Limited adoption of abdominal aortic aneurysm screening guidelines associated with no improvement in aneurysm rupture rate


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Abstract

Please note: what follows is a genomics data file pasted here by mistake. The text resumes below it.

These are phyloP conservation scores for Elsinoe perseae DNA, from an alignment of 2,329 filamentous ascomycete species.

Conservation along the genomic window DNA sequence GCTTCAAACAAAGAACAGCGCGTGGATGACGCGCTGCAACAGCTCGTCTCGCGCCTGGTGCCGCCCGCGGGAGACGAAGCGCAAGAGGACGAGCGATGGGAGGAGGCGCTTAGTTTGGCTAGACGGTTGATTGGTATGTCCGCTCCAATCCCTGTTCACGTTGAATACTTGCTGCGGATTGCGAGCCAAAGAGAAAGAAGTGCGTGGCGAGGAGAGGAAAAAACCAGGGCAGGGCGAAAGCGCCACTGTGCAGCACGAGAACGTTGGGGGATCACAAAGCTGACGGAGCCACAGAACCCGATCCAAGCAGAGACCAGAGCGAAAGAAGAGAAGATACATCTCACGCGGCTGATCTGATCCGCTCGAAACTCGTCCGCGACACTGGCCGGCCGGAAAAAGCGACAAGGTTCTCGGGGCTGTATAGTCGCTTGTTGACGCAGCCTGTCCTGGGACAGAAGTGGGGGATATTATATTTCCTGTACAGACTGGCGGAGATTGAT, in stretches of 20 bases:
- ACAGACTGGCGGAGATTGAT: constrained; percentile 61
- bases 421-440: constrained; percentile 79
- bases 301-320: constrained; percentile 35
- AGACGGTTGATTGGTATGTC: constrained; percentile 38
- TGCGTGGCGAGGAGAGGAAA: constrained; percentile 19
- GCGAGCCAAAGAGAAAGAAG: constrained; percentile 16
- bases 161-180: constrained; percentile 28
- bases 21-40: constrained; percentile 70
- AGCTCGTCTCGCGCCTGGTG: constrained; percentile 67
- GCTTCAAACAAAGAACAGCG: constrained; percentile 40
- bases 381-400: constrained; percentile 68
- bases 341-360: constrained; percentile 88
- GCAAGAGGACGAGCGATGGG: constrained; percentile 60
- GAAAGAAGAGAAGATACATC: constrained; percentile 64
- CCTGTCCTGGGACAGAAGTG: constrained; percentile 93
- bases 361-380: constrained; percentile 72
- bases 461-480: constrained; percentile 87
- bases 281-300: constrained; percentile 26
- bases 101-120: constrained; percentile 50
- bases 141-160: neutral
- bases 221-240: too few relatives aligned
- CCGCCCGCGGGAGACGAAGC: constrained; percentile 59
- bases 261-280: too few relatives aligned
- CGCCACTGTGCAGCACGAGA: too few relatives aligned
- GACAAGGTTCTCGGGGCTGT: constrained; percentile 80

Background:Screening for abdominal aortic aneurysms can prevent life-threatening rupture. The Screening Abdominal Aortic Aneurysms Very Efficiently Act was implemented in 2007. This provides for a one-time abdominal aortic aneurysm screening. We hypothesize that the Screening Abdominal Aortic Aneurysms Very Efficiently Act has increased the screening rate and identified more abdominal aortic aneurysms, leading to fewer ruptured abdominal aortic aneurysms.Methods:Centers for Medicare and Medicaid Services data were used to estimate the number of Medicare enrollees eligible for screening and the number screened. The Nationwide Inpatient Sample database was queried for discharges involving abdominal aortic aneurysm rupture and/or repair from the years 2000 to 2015 to assess national trends in abdominal aortic aneurysm admissions. The main outcomes were abdominal aortic aneurysm screening rates and standardized yearly incidence of abdominal aortic aneurysm rupture and abdominal aortic aneurysm repairs (stratified by open and endovascular).Results:The number of patients screened increased from 9,884 (2007) to 95,243 (2015). The screening rate increased from 0.2% (2007) to 1.4% (2015) (P < .001) of eligible patients. The number of abdominal aortic aneurysm ruptures increased slightly after the initiation of the Screening Abdominal Aortic Aneurysms Very Efficiently Act from 8.3 per 100,000 to 9.4 per 100,000 (incidence rate ratio 1.12, 95% confidence interval 1.06–1.19). The average yearly change in abdominal aortic aneurysm ruptures was not significant (95% confidence interval –0.01 to 0.00, P=.30). The number of open abdominal aortic aneurysm repairs declined, while endovascular repairs increased during the study period.Conclusion:The Screening Abdominal Aortic Aneurysms Very Efficiently Act has increased the number of patients being screened; however, screening rates remain low. The number of patients presenting with rupture has not decreased. Screening strategies need to be reassessed or made more widely available for this legislation to have an impact.

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